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Best way to get identity of inserted row?

When is it appropriate and how should someone use the different IDENTITY key word in T-SQL?

  • SELECT @@IDENTITY,
  • SELECT SCOPE_IDENTITY()
  • SELECT IDENT_CURRENT(‘tablename’)
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marked as duplicate by Anna Lear Dec 23 '11 at 6:09

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2 Answers 2

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Have a look at SQL SERVER – @@IDENTITY vs SCOPE_IDENTITY() vs IDENT_CURRENT – Retrieve Last Inserted Identity of Record

From the article

SELECT @@IDENTITY

It returns the last IDENTITY value produced on a connection, regardless of the table that produced the value, and regardless of the scope of the statement that produced the value. @@IDENTITY will return the last identity value entered into a table in your current session. While @@IDENTITY is limited to the current session, it is not limited to the current scope. If you have a trigger on a table that causes an identity to be created in another table, you will get the identity that was created last, even if it was the trigger that created it.

SELECT SCOPE_IDENTITY()

It returns the last IDENTITY value produced on a connection and by a statement in the same scope, regardless of the table that produced the value. SCOPE_IDENTITY(), like @@IDENTITY, will return the last identity value created in the current session, but it will also limit it to your current scope as well. In other words, it will return the last identity value that you explicitly created, rather than any identity that was created by a trigger or a user defined function.

SELECT IDENT_CURRENT(‘tablename’)

It returns the last IDENTITY value produced in a table, regardless of the connection that created the value, and regardless of the scope of the statement that produced the value. IDENT_CURRENT is not limited by scope and session; it is limited to a specified table. IDENT_CURRENT returns the identity value generated for a specific table in any session and any scope.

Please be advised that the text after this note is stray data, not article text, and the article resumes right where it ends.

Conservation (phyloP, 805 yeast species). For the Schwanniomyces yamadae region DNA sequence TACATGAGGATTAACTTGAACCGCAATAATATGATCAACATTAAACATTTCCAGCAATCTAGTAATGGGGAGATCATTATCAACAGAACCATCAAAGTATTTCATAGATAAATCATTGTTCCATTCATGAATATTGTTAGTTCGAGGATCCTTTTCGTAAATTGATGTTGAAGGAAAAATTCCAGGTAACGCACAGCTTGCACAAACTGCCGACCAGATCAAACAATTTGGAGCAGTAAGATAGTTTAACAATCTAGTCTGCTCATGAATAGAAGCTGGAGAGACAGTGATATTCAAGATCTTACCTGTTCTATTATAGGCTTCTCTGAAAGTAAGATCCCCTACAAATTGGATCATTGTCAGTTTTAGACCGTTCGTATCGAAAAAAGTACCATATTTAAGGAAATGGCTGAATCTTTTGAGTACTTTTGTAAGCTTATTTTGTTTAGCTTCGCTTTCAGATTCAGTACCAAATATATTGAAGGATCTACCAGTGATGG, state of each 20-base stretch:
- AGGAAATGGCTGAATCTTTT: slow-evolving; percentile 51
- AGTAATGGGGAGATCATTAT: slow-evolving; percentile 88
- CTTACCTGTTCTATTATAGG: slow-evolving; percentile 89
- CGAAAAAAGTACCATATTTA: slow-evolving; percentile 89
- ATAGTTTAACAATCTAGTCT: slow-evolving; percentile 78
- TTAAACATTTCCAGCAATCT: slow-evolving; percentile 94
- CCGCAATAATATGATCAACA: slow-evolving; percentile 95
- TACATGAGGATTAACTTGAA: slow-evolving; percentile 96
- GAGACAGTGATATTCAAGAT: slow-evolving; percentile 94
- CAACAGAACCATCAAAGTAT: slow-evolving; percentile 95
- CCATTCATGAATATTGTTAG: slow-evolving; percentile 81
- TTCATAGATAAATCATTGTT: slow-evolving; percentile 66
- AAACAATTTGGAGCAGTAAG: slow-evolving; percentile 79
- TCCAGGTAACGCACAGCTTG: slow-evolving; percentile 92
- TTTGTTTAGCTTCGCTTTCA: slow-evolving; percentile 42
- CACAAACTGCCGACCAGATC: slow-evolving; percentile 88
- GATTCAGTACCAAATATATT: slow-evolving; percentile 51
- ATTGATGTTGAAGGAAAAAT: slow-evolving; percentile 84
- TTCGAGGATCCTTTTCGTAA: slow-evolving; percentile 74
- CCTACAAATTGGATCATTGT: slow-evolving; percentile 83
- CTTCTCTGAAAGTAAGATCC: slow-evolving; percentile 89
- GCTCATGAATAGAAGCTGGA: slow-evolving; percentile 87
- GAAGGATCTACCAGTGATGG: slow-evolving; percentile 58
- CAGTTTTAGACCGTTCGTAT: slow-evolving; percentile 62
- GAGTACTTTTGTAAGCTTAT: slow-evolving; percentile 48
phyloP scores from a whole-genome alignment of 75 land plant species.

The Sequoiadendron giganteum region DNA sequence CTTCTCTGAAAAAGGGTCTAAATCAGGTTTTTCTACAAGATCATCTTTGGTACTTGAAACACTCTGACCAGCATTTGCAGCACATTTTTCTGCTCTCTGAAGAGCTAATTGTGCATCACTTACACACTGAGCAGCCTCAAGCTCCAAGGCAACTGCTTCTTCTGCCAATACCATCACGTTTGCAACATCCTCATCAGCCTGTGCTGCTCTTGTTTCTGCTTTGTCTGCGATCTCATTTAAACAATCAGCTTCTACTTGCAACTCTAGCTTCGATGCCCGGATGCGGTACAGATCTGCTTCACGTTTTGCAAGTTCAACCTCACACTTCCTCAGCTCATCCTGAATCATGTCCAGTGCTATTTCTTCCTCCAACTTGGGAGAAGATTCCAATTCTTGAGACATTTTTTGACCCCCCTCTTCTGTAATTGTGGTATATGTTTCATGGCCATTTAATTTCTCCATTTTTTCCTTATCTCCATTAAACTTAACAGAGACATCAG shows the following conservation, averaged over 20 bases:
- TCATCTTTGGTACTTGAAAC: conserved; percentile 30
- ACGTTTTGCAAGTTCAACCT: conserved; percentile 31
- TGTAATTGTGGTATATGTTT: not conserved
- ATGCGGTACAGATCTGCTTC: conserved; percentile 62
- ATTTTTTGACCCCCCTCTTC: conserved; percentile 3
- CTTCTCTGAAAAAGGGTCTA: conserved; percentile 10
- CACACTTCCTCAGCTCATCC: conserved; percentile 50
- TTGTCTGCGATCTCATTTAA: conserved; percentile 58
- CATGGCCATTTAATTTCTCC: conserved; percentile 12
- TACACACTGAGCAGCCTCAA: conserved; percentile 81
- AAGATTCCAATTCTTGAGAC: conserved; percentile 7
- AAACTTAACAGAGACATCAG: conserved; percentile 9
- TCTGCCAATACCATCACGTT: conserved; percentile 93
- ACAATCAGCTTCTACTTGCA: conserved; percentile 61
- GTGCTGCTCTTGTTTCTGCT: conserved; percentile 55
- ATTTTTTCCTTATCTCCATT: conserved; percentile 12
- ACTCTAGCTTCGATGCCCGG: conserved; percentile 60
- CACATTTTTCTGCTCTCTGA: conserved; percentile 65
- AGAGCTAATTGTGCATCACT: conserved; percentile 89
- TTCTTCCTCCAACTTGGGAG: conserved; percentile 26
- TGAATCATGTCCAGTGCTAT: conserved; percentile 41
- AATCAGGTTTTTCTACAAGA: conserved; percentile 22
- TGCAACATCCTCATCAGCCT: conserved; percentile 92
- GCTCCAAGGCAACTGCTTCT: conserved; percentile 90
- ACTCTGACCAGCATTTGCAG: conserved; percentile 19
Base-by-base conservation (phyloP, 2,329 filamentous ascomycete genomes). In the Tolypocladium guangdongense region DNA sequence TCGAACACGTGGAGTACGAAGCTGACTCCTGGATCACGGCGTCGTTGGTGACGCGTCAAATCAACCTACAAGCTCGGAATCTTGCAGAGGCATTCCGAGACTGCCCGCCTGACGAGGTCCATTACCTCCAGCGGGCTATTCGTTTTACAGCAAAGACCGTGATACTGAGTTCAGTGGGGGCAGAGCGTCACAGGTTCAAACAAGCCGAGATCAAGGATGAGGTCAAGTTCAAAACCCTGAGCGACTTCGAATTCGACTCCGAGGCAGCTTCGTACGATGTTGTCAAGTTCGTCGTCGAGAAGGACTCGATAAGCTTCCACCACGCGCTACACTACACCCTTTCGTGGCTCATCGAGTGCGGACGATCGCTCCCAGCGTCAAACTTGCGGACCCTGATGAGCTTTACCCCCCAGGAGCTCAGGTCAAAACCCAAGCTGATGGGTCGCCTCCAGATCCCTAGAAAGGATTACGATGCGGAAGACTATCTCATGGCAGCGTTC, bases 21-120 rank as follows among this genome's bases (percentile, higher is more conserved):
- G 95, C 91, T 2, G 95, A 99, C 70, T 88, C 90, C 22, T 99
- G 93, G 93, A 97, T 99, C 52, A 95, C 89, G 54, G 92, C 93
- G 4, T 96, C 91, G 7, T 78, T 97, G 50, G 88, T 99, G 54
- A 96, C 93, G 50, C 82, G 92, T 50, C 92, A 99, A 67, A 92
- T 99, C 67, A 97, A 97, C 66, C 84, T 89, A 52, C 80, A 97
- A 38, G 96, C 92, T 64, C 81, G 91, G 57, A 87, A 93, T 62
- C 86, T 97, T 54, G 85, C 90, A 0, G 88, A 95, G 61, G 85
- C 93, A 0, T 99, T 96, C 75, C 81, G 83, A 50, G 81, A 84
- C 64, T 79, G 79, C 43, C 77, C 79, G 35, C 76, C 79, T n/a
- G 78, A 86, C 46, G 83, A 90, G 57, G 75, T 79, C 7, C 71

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sir, in what case we may face need to access the identity column value? Practically can you give me an example? –  NoviceToDotNet Dec 9 '10 at 10:24
1  
If you wish to use the Identity value as a Foreign Key, or to use it in your application to load after you have inserted the new object. –  Adriaan Stander Dec 9 '10 at 10:26
    
And don't assume that the value returned is correct: support.microsoft.com/kb/2019779 Another workaround is to use an OUTPUT clause on your INSERT statement to capture the new identity value(s). –  HABO Dec 23 '11 at 4:06

MSDN has a good reference on this.

In a nutshell, @@IDENTITY's scope is the current session on the server (you could end up retrieving the wrong IDENTITY value after an INSERT if e.g. there is a trigger on the table that also adds to a table with an IDENTITY column).

SCOPE_IDENTITY() will return the last inserted ID for the current scope, i.e. will not give you the problem as outlined above.

IDENT_CURRENT is not limited to any session, it returns info at the table-level (the last id generated for that table across any session)

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